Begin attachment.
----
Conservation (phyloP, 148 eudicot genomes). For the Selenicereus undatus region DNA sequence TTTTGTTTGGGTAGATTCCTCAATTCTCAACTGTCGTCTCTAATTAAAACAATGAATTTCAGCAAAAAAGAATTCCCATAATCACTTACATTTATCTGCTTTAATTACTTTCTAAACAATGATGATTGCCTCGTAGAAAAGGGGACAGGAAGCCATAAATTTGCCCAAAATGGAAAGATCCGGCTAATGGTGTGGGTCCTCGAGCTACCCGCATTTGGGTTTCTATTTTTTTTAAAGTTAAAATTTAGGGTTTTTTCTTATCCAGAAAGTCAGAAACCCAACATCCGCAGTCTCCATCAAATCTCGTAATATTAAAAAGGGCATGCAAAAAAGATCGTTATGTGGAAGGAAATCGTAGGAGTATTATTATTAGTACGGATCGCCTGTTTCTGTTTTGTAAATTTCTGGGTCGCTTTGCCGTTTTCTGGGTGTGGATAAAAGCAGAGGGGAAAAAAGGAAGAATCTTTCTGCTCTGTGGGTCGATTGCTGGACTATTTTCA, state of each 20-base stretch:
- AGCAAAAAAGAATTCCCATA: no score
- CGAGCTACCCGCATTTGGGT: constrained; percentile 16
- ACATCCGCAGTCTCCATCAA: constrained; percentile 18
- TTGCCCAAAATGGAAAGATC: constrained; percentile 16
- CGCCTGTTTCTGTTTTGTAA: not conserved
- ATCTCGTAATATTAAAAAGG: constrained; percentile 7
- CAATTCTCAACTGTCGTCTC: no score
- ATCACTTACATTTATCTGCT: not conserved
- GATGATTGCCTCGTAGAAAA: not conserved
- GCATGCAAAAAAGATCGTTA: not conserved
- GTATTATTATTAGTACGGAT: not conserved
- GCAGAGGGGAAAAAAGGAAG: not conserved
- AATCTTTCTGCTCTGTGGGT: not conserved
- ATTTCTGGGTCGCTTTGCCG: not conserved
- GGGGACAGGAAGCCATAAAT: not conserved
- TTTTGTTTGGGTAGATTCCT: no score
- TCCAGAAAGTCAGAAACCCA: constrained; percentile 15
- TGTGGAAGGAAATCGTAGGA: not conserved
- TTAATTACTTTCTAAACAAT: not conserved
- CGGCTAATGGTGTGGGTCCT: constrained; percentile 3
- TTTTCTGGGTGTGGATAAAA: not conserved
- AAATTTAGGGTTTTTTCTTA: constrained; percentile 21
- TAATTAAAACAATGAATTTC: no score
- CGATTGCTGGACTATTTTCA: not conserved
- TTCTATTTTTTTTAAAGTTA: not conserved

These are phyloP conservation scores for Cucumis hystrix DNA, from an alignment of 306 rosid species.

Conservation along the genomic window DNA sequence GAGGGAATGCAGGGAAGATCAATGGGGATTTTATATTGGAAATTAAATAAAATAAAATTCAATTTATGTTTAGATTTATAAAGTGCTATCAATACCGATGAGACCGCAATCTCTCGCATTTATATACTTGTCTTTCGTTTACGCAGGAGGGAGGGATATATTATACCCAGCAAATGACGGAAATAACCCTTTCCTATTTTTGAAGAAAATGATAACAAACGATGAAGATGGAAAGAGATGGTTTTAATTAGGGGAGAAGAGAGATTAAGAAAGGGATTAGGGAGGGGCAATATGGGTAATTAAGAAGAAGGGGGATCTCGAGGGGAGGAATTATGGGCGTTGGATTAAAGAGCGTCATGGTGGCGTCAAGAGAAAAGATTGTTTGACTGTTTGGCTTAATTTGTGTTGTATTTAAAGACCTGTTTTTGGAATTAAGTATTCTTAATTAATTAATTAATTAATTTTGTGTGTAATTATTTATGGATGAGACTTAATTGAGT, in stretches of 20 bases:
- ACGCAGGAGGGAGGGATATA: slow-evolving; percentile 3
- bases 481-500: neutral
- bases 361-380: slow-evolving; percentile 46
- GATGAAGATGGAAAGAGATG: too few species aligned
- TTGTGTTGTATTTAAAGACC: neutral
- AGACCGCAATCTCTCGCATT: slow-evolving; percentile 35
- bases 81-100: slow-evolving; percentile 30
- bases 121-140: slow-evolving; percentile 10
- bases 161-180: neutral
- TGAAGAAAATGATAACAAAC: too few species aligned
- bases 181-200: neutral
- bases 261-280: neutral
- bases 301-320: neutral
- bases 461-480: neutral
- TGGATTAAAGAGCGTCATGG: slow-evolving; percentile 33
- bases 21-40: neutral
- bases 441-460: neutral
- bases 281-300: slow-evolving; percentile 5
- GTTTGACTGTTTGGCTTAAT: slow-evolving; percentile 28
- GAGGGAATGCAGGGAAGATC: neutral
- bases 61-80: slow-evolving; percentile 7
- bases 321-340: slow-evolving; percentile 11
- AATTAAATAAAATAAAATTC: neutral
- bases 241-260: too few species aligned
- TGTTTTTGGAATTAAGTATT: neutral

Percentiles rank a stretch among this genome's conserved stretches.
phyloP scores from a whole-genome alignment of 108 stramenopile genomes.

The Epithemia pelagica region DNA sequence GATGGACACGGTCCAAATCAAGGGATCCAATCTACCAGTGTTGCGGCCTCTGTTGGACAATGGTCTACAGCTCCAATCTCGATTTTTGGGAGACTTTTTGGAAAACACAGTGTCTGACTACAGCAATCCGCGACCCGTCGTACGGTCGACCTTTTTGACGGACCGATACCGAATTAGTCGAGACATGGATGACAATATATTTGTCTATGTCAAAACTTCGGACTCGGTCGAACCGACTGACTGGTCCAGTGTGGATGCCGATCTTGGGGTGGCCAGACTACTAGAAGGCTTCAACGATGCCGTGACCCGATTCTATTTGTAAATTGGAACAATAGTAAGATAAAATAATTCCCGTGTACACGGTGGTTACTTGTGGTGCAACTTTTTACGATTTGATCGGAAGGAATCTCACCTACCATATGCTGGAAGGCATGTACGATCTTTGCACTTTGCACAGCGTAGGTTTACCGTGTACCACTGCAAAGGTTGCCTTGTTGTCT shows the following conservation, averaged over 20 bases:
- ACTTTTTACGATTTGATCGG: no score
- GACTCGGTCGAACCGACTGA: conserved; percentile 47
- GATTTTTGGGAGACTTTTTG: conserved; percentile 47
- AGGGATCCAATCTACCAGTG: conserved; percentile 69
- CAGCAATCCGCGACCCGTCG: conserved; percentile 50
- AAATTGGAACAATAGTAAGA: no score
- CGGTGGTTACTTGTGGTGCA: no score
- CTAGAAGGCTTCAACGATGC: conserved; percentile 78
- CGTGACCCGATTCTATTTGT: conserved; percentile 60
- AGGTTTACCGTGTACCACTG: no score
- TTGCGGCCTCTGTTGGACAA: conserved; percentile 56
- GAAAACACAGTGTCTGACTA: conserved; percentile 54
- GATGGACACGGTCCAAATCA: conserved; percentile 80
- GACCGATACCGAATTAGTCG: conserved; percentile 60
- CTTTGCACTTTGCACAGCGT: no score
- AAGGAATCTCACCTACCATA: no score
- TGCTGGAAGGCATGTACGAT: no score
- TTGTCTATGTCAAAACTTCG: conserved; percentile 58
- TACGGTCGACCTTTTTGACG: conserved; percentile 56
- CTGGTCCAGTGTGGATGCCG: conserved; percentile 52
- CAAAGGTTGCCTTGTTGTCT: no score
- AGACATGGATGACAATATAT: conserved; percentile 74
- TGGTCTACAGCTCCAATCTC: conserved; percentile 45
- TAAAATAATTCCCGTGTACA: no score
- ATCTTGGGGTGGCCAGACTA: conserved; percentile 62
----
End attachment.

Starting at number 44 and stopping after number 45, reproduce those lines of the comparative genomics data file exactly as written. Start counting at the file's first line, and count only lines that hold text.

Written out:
- bases 21-40: neutral
- bases 441-460: neutral